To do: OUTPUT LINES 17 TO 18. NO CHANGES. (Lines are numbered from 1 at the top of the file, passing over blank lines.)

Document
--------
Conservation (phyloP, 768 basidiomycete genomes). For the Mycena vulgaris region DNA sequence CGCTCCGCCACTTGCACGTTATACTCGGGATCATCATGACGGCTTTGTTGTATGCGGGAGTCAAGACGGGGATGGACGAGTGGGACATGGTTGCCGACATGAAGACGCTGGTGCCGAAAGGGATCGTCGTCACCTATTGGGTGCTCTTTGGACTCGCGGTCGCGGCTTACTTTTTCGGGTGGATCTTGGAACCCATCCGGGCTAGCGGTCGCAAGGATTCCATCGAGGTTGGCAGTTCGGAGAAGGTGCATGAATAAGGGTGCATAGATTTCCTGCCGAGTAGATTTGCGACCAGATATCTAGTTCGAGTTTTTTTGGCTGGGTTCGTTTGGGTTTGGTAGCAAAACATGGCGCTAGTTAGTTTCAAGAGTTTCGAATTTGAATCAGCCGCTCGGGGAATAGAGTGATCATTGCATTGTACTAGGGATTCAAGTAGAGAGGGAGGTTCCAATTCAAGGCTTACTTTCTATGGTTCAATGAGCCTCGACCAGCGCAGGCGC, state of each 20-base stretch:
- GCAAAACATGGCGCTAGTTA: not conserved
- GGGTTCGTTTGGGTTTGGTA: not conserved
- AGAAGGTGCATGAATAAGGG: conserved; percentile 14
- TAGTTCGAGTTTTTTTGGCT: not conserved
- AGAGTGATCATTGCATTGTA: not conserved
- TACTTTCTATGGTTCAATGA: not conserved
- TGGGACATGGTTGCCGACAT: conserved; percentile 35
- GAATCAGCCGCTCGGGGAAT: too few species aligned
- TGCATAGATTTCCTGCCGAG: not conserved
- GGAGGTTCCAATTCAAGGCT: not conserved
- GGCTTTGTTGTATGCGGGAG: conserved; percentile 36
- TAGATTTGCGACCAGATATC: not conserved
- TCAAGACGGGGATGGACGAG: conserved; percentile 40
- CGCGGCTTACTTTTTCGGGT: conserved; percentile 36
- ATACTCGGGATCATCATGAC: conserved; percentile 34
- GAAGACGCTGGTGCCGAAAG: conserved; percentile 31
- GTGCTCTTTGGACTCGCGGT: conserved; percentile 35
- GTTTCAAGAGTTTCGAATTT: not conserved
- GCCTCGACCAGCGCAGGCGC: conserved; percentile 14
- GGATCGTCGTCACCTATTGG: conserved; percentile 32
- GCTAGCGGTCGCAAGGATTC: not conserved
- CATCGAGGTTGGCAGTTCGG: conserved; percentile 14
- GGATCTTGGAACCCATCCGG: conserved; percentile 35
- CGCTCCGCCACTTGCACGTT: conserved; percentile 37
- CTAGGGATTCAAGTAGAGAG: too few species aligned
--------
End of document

- GAAGACGCTGGTGCCGAAAG: conserved; percentile 31
- GTGCTCTTTGGACTCGCGGT: conserved; percentile 35